After nearly a year of eager anticipation, during which I annoyed my coworkers with my endless declarations of love for all things made by Google and of glass, I finally received my pair of Google Glasses. Like all great romances, this is a story of love, deception, greed, lust, and unbridled enthusiasm – some of those things more than others.
If I’m being honest, I felt a little awkward wearing them out in the public at first (I got some looks; mostly full of confusion, but with a little bit of ridicule mixed in), but then I experience the magic first hand. I was at the aquarium with my three year old daughter, and for the first time I wasn’t distracted by my phone every three seconds; my head was up and my eyes were on the bizarre and beautiful underwater world in front of me. Glass actually forced me to look harder:
“OK Glass, take a picture.Keep your head still and look directly at the Shark, Got it!”
“Ok Glass, record a video. Don’t move; I want this to be perfect.”
It took me awhile to get used to Glass, but when I did I realized there was so much in the world that I was missing, and so many distractions on my phone that constantly interfered with my life. It’s not that Glass can’t be distracting at times (just like a phone), but with Glass you just feel more in control; you’re wearing it, it’s not wearing you.
Despite still being in its pilot stage, people are already touting its abilities and exploring its potential. Doctors have found early uses for it, journalists will love its multimedia capabilities and real estate agents are excited about new possibilities when showing homes. Consumers can expect big apps that go beyond what smartphones and tablets are capable of. Golfers will know exactly how far they drove the ball and how much further they have to go it to clear the lake and land on the green; football coaches will be able to analyze games in real time; and family videos will be full of in-your-face, point-of-view shots.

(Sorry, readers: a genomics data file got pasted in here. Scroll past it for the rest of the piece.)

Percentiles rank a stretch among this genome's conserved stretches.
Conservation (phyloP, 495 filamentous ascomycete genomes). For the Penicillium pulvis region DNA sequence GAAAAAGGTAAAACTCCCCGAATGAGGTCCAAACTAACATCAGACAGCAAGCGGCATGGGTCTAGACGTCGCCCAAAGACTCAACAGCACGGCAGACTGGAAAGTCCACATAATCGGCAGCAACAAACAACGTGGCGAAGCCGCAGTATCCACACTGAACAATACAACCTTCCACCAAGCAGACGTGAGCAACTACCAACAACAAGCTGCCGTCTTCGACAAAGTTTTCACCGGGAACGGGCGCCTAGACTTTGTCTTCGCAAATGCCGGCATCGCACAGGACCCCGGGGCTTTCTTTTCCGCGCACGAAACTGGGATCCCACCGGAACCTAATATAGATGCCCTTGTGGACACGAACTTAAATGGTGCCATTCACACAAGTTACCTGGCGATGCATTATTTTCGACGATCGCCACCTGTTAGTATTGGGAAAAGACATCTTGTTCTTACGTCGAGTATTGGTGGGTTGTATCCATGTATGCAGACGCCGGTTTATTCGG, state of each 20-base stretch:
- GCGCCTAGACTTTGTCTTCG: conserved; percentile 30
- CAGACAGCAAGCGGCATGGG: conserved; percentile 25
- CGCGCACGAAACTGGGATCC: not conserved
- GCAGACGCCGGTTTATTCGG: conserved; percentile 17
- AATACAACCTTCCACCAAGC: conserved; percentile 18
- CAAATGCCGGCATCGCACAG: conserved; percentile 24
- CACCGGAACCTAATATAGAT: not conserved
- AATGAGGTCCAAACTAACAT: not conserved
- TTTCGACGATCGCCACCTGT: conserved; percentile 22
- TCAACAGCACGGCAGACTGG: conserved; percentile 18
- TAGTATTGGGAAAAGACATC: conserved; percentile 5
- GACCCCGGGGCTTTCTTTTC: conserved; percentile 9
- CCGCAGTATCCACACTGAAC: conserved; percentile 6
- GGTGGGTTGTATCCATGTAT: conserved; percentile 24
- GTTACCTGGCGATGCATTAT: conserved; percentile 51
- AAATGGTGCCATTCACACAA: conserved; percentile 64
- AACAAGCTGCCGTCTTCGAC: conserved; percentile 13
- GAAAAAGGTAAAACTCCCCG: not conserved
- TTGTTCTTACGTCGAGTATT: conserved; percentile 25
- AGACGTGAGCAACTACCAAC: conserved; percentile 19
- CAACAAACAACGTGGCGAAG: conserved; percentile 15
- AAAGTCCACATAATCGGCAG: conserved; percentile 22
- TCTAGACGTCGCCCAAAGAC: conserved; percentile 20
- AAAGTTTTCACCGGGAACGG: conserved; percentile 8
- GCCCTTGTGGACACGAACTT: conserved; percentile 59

We’re constantly looking for better ways to accomplish simple tasks, and anything that saves us time and money will more than likely stick around; as of now, the future looks bright for wearable technology
Why is Google developing Glass?
Google’s vision was to allow people to use a hands-free device – essentially freeing them from the restrictions of a handheld device. They wanted users to have the ability to interact with the medium while still being able to use their hands. More importantly, Glass takes search to an entirely new platform; users will no longer ask Google questions, rather the answers will come to them.
So how will Glass change grocery?
At MARS, we took the basic idea of Glass and examined how one app could revolutionize the entire shopping experience – from the moment you enter the store to checking out, from pulling recipes from your favorite social media channels to finding products that are healthier for you.
What we learned was simple, the power of Glass goes much farther than we could have ever planned for. It has the capability of using the many open source API’s (social networks, other apps) that shoppers are already using and build something that allows retailers and brands to engage with shoppers on a much personal level. Glass could allow shoppers to detect allergy warnings, interact with pharmacists in real time, navigate a store, and check what is in their fridge at home.
As marketers there are positives as well, no longer do we need to fight with the smartphone for our shopper’s attention, their head will be up looking at the products and advertising that we spend so much time designing and caring about.
If you want to help us innovate and make the world better for shoppers or
learn more about Glass, send us an email.